“No one who lights a lamp conceals it with a vessel or sets it under a bed; rather, he places it on a lampstand so that those who enter may see the light. For there is nothing hidden that will not become visible, and nothing secret that will not be known and come to light.”Luke 8: 16-17
When I was a child going to Sunday school, I would often find the stories we were told by the Sisters quite disturbing. These stories often had to do with “the four last things: death, judgment, heaven, and hell.” These stories have come back to mind lately as we’ve been listening to a wonderful interpretation by the actor Colin Farrell of James Joyce’s The Portrait of the Artist as a Young Man. Those familiar with the novel will recall the vivid detail with which Joyce recounts the talks of the Jesuit retreat master, and Farrell masterfully captures the tone, as well as Joyce’s point of view, in his reading.
As I listened it occurred to me that there was inherently a certain sadistic tenor to these oft repeated stories of the horrors of hell and punishment. One cannot but mistake the sense of a strange control, glee and gratification in frightening one’s listeners into stifling their supposed sinful impulses and controlling their behavior, lest they be condemned and forever tormented. As a young person, however, one of the most frightening aspects for me of the stories we were told was that in judgment everything we ever desired or thought or did in secret would be revealed to all humanity. Even in mere anticipation and imagination, the shame that I experienced at the very thought that my parents, relatives, and friends would one day know the horrible thoughts, feelings, and actions that at times besieged me was far more excruciating than the description of the endless torments of hell fire.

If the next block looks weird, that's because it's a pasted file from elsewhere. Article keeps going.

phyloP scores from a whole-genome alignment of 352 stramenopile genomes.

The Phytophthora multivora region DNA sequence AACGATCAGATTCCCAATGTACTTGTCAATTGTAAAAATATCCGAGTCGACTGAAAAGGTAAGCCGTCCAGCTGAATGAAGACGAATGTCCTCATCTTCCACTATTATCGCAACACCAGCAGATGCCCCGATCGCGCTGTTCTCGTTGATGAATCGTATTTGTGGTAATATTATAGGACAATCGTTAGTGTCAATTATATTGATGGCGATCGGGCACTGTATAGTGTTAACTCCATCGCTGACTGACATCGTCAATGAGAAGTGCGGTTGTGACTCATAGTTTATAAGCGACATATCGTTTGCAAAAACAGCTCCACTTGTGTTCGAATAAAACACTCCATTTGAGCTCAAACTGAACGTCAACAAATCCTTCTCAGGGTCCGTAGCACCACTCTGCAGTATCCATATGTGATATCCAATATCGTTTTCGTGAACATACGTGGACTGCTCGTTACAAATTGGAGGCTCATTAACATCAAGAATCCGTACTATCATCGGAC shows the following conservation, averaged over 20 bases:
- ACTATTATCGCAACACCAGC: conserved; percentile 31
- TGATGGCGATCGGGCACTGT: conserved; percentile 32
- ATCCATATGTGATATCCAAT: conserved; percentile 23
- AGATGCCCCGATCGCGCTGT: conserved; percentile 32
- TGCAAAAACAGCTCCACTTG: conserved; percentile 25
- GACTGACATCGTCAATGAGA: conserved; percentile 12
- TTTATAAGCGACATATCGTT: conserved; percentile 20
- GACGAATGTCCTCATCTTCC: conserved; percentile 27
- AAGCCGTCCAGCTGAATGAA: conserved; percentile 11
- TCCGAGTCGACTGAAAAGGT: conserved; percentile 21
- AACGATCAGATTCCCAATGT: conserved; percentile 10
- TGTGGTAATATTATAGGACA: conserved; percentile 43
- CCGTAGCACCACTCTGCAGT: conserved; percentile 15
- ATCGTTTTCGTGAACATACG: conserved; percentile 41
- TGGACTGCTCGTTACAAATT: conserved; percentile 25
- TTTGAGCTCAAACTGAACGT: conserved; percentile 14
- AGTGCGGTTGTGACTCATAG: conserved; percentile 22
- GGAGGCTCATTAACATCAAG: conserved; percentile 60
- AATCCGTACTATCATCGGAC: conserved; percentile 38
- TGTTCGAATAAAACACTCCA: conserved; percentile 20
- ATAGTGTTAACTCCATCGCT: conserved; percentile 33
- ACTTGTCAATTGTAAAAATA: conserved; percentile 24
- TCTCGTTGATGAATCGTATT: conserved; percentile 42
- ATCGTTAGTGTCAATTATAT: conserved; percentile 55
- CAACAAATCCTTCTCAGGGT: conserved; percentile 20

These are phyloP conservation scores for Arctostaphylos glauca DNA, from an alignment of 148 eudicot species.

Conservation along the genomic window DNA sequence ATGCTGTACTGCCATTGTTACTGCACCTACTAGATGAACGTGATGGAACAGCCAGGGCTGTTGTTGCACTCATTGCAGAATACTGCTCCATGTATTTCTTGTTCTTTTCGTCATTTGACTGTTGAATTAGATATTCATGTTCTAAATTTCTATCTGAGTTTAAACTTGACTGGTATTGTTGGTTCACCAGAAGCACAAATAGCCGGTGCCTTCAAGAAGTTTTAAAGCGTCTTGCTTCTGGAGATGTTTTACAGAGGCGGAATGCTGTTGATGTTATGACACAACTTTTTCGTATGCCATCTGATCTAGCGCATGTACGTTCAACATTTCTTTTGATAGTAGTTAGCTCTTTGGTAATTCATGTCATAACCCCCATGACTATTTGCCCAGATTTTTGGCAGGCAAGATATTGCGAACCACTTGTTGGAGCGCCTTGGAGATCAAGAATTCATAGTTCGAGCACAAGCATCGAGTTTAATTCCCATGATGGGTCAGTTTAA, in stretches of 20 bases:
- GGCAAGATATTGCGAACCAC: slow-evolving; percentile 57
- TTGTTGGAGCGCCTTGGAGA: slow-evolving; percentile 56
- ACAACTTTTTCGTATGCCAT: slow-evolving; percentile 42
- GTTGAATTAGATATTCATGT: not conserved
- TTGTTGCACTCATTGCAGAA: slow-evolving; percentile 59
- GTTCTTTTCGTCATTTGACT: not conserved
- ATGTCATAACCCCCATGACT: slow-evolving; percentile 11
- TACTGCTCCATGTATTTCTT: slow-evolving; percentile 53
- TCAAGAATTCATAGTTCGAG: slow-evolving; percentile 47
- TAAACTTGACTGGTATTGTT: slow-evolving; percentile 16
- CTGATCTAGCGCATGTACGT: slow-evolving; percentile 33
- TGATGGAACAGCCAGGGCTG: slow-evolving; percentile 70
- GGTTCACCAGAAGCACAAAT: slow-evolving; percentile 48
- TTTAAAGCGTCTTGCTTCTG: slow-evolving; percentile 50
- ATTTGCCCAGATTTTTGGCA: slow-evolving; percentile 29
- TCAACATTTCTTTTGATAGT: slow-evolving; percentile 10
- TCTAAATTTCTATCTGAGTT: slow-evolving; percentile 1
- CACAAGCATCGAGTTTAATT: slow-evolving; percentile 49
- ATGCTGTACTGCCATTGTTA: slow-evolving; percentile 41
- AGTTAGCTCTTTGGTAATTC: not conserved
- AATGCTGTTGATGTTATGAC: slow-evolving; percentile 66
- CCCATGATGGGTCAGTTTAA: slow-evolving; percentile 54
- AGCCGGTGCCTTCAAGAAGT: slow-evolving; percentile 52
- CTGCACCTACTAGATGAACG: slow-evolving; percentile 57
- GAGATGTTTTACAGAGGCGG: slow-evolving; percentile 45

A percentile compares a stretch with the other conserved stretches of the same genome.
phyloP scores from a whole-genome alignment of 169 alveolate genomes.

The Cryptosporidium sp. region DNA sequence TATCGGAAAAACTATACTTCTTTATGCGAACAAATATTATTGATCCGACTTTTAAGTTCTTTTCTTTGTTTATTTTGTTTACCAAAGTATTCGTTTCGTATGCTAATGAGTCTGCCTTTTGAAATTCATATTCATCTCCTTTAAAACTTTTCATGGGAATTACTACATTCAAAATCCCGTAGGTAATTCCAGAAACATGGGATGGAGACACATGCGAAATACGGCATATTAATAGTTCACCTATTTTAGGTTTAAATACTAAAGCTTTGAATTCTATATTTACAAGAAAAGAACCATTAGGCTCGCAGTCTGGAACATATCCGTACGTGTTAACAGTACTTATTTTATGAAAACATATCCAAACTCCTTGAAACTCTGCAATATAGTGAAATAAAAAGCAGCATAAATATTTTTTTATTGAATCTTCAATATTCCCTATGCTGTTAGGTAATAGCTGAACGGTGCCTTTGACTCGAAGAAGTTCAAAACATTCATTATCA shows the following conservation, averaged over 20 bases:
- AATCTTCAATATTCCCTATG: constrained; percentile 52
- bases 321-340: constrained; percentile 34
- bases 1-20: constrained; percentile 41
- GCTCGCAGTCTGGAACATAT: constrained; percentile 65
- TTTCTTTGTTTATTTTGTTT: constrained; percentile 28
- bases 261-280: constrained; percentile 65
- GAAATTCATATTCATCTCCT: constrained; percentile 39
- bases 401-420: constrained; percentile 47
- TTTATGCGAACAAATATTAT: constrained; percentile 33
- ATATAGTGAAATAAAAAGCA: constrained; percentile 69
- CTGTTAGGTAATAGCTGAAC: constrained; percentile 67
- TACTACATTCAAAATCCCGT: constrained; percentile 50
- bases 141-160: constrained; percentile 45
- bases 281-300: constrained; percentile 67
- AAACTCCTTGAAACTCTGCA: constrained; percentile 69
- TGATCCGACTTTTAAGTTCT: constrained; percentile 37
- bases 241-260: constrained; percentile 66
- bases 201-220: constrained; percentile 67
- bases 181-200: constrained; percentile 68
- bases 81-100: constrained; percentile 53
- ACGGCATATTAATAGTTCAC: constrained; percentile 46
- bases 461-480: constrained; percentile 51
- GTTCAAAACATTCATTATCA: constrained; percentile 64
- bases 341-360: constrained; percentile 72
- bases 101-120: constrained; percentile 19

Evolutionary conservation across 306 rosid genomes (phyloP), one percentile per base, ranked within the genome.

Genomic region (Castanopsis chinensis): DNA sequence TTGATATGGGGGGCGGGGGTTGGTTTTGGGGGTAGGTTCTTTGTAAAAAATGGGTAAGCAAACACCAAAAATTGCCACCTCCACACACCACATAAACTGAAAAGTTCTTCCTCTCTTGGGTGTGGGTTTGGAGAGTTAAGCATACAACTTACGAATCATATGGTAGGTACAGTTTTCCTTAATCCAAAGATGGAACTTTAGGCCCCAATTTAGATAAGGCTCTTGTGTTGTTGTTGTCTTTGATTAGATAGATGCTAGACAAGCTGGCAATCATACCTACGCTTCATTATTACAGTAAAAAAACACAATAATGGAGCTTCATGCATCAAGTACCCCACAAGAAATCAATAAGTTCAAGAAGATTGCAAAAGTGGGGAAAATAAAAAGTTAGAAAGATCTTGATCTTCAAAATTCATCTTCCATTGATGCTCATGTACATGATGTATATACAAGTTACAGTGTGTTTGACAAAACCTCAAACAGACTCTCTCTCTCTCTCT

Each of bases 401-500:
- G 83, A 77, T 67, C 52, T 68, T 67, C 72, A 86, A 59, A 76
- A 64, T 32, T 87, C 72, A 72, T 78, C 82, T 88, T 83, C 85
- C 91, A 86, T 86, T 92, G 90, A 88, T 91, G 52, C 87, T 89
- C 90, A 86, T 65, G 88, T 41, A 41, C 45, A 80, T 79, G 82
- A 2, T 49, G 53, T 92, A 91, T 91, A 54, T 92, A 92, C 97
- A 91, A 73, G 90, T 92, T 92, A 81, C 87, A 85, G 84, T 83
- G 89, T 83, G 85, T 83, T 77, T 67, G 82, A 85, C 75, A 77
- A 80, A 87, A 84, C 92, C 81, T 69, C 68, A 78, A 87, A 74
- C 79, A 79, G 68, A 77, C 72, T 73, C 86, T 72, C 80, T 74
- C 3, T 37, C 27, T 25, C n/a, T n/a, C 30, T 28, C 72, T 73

Now at the other end of my lifespan, I ponder why it was that this description of the universal judgment so terrified me. Why, in fact, do I read the words of Jesus today about there being “nothing hidden that will not become visible, and nothing secret that will not be known and come to light” so out of context. For the context is that of letting the light that we are shine before others. One of the great problems with a catechesis of fear is that it actually encourages in us our always present tendency to hide and to stifle that which is most original and true in us, to stifle our uniqueness in the service of conformity to the power of the collective. Perhaps this is why far too often ecclesial powers find themselves allied with the authoritarian and dictatorial.
One of the greatest obstacles to placing our own light on a lampstand to give light to all is how the proper role of shame in our affective lives becomes distorted and perverted. That which is intended to protect that core of our being and originality that is so precious and vulnerable becomes instead a source of self-depreciation and self-loathing. It becomes a large part of our motivation to make of ourselves something other than we are, and thus to deprive ourselves and our world of the real gift we have to offer.